FOUR FACULTY NAMED CANADA RESEARCH CHAIRS
Alemu Gonsamo, Jennifer Heisz, Gita Ljubicic and Gabriel Xiao have been awarded Canada Research Chairs by the Government of Canada.
“Congratulations to our new Chairholders whose pioneering work will advance our knowledge and help to solve complex societal issues,” says Karen Mossman, McMaster’s Vice-President, Research, “The Canada Research Chairs program plays an integral role in our ability to attract and retain scholars with diverse backgrounds which is so important to our research enterprise.”
Alemu, Gita and Gabriel were recruited to the Faculty of Science in 2019 while Jennifer joined in 2013.
“Our Faculty of Science is incredibly proud of Alemu, Jennifer, Gita and Gabriel,” says Dean Maureen MacDonald. “Our colleagues have quickly established themselves as outstanding researchers. The Government of Canada’s major investment in their research will further accelerate the impact of their vitally important work.”
Tier 2 Chairs, which are held for five years and renewable once, support exceptional emerging researchers who have the potential to be leaders in their field. For each Tier 2 Chair,McMaster receives $100,000 annually, with an additional $20,000 annual research stipend for first-term Chairs.
The four McMaster researchers were part of a $195 million investment by the federal government to support 259 new and renewed Chairs across the country. McMaster has been allocated 88 Canada Research Chairs, with 19 Chairs in the Faculty of Science.
The Canada Research Chairs Program invests up to $295 million annually to attract and retain some of the world’s most accomplished and promising researchers. The Government of Canada invests in research in health sciences, engineering, natural sciences, social sciences and the humanities through the three federal research granting agencies: the Social Sciences and Humanities Research Council, the Natural Sciences and Engineering Research Council, and the Canadian Institutes of Health Research.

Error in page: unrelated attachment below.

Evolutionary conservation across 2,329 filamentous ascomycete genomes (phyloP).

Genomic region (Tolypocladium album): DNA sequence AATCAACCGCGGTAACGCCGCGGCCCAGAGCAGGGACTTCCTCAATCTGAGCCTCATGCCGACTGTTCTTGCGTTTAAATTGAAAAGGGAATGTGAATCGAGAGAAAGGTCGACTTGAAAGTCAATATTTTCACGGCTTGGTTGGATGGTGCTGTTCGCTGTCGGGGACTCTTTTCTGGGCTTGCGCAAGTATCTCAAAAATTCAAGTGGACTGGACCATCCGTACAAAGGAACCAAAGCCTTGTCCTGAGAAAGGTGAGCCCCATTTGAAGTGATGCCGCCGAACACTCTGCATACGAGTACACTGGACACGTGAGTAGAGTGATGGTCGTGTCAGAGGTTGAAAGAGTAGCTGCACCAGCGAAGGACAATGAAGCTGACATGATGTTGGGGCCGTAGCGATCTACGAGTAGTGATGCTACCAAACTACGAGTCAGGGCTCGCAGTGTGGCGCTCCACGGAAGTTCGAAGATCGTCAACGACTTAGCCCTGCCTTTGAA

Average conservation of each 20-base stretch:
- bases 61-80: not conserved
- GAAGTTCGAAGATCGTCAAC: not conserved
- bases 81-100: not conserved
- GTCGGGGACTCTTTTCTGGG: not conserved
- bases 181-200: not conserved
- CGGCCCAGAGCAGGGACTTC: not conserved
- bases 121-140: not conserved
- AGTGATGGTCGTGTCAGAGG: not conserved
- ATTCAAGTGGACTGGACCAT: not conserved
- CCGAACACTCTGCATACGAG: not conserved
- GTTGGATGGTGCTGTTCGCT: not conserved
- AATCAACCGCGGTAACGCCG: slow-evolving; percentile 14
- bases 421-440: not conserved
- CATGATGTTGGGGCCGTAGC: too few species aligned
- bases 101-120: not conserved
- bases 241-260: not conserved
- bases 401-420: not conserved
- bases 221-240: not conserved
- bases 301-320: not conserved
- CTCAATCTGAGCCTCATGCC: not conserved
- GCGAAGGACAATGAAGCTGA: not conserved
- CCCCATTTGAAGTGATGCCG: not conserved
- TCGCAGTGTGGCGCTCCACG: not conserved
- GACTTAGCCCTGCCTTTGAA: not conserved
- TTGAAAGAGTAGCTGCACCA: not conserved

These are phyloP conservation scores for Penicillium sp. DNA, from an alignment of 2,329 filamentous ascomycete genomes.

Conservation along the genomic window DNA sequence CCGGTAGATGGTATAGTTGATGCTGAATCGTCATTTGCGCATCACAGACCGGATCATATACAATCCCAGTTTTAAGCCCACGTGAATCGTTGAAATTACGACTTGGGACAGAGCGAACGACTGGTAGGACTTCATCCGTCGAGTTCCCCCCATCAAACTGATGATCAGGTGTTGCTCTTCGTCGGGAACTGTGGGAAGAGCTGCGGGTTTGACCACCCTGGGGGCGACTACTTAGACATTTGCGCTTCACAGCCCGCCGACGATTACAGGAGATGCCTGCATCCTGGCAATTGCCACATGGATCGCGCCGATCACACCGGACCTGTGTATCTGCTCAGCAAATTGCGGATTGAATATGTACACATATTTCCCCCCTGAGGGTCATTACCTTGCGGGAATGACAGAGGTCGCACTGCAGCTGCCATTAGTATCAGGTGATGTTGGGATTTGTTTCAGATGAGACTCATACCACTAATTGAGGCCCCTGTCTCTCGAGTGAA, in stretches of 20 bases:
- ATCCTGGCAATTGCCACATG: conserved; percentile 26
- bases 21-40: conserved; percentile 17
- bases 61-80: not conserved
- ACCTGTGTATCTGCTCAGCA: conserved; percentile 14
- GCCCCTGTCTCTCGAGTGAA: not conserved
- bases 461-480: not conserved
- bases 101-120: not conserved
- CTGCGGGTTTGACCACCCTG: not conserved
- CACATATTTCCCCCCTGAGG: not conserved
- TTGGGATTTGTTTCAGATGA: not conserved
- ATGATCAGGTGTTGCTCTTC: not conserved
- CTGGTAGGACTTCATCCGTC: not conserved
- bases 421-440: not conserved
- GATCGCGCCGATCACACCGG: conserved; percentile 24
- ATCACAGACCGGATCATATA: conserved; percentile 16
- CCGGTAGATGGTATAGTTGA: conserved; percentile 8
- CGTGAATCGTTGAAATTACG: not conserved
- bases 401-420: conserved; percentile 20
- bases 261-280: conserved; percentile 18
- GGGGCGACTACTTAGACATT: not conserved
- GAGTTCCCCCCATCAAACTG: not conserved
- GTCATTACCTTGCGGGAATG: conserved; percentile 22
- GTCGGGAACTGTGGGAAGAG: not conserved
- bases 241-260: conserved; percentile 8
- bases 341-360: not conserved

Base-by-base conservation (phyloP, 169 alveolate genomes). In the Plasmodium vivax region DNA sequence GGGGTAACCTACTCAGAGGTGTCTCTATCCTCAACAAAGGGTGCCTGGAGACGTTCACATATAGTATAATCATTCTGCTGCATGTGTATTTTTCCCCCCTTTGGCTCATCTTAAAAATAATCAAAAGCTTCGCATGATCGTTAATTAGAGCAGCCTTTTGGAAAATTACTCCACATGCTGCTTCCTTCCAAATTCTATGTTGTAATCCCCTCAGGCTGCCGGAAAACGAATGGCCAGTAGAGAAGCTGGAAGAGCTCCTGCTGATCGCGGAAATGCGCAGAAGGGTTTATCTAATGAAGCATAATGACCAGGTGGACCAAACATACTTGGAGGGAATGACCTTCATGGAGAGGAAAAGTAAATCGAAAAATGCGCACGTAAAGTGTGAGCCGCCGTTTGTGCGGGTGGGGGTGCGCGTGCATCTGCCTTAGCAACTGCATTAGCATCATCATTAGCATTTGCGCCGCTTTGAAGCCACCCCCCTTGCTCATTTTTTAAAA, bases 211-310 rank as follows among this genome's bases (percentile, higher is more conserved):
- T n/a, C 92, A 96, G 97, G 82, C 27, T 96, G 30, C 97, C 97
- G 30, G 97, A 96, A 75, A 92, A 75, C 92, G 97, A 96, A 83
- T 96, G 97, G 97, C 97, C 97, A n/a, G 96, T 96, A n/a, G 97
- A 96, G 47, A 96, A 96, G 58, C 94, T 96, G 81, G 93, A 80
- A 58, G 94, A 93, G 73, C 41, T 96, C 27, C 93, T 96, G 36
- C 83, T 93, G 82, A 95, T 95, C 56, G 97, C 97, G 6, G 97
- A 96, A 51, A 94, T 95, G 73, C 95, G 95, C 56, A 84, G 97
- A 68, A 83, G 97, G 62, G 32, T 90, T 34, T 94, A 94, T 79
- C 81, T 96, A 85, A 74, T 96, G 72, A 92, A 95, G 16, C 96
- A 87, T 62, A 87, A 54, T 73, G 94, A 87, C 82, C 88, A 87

Alemu Gonsamo, an Assistant Professor in the School of Earth, Environment & Society, is the new Canada Research Chair in Remote Sensing of Terrestrial Ecosystems (Tier 2). The global carbon cycle is the exchange of carbon among the atmosphere, oceans and land. The land carbon cycle is less understood than either the atmosphere and ocean carbon cycles, contributing the largest error to the global carbon budget estimates. This is attributed largely to the lack of understanding of the magnitude of carbon dioxide fertilization effect on plant growth and the changing sensitivity of plant growth to warming-induced stress. Alemu’s research program integrates carbon cycle models and emerging satellite technologies that directly measure photosynthesis for improved insight into photosynthetic processes to reduce the land carbon cycle estimation uncertainty.
Gita Ljubicic, an Associate Professor in the School of Earth, Environment & Society, is the new Canada Research Chair in Community-Engaged Research for Northern Sustainability (Tier 2). Research in the Canadian North has a conflicted history, being used as both a tool of exploitation and empowerment. Working with Inuit communities in Nunavut, and learning from Elders and Indigenous leaders across Canada, Gita explores how community-engaged research can contribute to northern sustainability. Her research will provide unique insights into the interconnections between climate resilience, environmental governance, and Indigenous self-determination in research.
"With research interests including remote sensing, the environment, and northern Inuit communities, the CRC appointments of Drs. Alemu Gonsamo and Gita Ljubicic in the School of Earth, Environment & Society are critical to furthering our understanding of the earth’s environment and the impact on northern communities," says Director Bruce Newbold. "The expertise that Gita and Alemu bring to our School and University will also build knowledge in the next generation of students and scientists."